Angry local residents blamed Pashinian for Armenia’s defeat in last year’s Nagorno-Karabakh which has gravely affected their communities. Dozens of them swore at him and branded him a “capitulator” as he walked through the Syunik towns of Agarak and Meghri on April 21.
Pashinian described the protests as a “violation of the law” at a meeting with senior government and law-enforcement officials held in the provincial capital Kapan. He told the chiefs of Armenia’s police and National Security Service (NSS) to respond “in a tough manner.”
More than two dozen people were rounded up and charged with hooliganism and/or violent resistance to police in the following days. Courts in Yerevan ordered virtually of all them freed pending investigation.
While condemning the protesters for the verbal abuse, the state human rights ombudsman, Arman Tatoyan, accused the prime minister of issuing unlawful orders to the law-enforcement agencies. Armenian opposition figures said, for their part, Pashinian openly ordered a political persecution of the disgruntled Syunik residents.
Davtian flatly denied that. He said Pashinian simply addressed the NSS and police chiefs technically subordinate to the premier and “shared” with them his thoughts about the Syunik incidents.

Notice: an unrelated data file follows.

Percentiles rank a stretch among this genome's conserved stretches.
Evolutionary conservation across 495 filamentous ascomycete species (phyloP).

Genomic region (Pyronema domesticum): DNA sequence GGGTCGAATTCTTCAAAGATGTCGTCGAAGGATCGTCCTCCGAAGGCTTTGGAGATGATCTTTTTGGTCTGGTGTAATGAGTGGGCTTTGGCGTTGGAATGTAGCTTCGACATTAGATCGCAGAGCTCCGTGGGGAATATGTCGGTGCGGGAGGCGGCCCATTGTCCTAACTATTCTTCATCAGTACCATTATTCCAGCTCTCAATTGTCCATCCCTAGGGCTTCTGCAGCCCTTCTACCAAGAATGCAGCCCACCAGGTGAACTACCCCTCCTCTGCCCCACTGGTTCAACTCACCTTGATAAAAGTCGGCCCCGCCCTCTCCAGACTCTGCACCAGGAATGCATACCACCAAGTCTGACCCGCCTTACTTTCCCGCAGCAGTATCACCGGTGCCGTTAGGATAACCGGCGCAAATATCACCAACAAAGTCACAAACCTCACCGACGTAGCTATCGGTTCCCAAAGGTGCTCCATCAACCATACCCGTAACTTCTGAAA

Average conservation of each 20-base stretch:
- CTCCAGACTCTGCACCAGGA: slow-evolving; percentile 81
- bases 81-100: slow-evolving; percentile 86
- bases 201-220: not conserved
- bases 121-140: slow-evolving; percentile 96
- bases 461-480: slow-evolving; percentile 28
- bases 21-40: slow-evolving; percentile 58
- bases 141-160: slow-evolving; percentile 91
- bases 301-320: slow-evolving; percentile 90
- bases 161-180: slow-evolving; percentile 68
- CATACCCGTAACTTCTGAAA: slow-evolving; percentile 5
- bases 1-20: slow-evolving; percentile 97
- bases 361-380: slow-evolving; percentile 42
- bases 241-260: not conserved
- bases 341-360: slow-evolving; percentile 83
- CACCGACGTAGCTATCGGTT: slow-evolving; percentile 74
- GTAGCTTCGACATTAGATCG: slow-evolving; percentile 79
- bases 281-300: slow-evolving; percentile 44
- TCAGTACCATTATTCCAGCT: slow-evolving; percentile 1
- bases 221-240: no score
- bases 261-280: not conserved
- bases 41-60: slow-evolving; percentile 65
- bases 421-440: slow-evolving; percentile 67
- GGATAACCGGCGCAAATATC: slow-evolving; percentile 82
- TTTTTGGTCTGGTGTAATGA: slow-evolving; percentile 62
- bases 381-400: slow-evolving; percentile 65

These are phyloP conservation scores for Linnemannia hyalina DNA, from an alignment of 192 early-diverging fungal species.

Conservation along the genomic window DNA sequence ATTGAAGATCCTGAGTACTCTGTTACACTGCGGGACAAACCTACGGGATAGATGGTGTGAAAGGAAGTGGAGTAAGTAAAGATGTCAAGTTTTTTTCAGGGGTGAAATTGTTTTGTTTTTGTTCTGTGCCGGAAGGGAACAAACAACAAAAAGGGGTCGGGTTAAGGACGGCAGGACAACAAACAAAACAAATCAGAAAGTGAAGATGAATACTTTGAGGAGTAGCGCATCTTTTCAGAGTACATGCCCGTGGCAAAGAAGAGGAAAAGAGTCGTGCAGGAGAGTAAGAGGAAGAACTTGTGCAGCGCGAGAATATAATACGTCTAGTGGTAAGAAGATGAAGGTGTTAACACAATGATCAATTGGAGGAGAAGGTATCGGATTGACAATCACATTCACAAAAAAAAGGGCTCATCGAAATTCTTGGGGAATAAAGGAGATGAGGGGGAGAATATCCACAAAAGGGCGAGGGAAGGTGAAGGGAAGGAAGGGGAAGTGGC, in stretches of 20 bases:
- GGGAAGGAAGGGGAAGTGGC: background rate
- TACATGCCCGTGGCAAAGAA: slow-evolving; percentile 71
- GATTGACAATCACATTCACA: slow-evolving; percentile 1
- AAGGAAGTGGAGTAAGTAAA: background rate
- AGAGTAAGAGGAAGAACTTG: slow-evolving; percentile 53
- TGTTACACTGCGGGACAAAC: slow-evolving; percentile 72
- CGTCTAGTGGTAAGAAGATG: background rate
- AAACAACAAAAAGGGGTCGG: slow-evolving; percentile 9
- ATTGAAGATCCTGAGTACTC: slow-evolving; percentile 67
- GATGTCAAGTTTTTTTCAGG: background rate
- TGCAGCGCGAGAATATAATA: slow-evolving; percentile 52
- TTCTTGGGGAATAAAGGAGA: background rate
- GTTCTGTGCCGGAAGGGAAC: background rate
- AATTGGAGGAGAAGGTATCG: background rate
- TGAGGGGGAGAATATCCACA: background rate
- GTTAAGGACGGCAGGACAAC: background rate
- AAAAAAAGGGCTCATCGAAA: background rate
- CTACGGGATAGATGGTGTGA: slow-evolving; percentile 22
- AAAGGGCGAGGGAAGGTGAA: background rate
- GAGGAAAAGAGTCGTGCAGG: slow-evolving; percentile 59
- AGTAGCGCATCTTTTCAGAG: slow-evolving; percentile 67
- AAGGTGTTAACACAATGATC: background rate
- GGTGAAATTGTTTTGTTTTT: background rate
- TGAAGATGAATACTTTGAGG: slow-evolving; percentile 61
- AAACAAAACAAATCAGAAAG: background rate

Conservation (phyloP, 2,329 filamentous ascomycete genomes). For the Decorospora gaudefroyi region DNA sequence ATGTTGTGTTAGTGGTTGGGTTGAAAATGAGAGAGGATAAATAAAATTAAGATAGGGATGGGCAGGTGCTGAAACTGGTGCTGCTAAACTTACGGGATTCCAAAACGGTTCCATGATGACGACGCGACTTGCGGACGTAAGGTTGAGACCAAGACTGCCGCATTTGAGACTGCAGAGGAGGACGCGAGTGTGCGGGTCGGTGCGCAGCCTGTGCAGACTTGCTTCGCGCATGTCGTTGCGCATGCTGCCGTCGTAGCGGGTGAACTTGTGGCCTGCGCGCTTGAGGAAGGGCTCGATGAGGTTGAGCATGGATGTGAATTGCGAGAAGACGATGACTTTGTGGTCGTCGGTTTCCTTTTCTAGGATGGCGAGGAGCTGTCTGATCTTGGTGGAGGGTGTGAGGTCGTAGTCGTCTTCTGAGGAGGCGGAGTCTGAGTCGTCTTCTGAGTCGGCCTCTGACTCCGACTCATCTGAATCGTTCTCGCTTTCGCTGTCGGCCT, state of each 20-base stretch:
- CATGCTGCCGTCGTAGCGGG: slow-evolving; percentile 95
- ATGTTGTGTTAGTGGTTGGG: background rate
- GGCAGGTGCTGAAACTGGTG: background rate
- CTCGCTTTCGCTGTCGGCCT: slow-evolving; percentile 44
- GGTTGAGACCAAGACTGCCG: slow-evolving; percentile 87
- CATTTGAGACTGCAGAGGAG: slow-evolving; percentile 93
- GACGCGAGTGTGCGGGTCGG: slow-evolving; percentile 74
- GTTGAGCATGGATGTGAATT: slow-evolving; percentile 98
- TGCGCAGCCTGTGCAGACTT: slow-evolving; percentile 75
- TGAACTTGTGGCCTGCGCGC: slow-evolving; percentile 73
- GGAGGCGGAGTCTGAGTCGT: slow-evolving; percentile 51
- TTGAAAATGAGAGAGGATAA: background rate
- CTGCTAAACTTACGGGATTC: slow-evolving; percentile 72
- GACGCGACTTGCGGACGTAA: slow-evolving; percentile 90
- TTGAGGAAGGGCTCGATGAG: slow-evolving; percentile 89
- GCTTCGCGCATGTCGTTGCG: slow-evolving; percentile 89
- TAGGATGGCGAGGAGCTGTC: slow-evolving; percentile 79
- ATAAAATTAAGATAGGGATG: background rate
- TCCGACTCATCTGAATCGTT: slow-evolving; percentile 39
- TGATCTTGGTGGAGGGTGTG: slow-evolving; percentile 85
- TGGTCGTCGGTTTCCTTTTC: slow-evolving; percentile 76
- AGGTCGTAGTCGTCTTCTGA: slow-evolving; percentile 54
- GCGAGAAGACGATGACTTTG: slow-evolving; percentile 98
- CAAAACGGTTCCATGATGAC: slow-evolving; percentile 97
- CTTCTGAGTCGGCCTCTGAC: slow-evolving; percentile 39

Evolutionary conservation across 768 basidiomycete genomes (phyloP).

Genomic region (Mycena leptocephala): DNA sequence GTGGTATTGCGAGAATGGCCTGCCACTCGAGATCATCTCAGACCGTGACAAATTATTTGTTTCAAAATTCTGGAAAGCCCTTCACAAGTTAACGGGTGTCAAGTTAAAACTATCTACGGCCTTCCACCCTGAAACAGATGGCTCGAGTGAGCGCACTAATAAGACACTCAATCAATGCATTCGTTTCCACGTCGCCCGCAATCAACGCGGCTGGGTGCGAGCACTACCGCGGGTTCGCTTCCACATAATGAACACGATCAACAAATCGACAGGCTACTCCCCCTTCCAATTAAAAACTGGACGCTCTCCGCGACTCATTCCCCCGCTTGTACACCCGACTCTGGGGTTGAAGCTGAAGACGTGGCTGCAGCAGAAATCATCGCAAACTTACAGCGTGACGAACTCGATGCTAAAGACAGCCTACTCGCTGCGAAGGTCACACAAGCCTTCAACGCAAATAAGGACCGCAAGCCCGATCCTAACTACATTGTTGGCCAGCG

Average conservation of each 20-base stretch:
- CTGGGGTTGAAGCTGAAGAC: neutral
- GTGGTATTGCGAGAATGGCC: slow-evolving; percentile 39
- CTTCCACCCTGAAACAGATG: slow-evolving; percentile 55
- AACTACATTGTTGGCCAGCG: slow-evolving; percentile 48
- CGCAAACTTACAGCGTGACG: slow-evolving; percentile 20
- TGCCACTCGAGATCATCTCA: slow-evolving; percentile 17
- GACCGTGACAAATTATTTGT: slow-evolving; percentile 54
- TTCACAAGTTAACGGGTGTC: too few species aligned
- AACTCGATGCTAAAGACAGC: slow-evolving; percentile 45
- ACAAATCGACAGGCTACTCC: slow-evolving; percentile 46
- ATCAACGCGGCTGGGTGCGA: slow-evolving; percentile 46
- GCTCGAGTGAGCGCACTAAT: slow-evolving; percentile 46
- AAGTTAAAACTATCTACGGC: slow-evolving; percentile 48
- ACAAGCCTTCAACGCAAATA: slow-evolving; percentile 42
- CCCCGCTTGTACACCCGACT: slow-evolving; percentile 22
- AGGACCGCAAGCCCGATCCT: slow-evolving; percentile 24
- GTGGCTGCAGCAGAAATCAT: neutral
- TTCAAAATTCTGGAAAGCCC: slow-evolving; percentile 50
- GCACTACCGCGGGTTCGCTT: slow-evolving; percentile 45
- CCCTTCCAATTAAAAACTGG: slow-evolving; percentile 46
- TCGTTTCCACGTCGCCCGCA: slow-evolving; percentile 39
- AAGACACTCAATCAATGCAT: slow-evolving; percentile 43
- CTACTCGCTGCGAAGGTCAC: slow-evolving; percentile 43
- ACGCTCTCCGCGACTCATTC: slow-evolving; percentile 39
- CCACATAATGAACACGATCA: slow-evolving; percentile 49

“It’s wrong to speak of any political persecution. In general, I don’t like using that term,” the chief prosecutor told reporters.
The arrests made in Syunik sparked protests in Yerevan. Hundreds of opposition supporters demanding the release of the detainees rallied outside the prosecutors headquarters and clashed with riot police on April 22.
Several of those protesters were themselves detained as a result. At least one of them remains under arrest, having been charged with violent assault.
Davtian denounced the demonstrators. “Participants of the protest said, ‘Come down and tells us whom you will stop persecuting and when.’ No prosecutor will come out and say such a thing,” he said.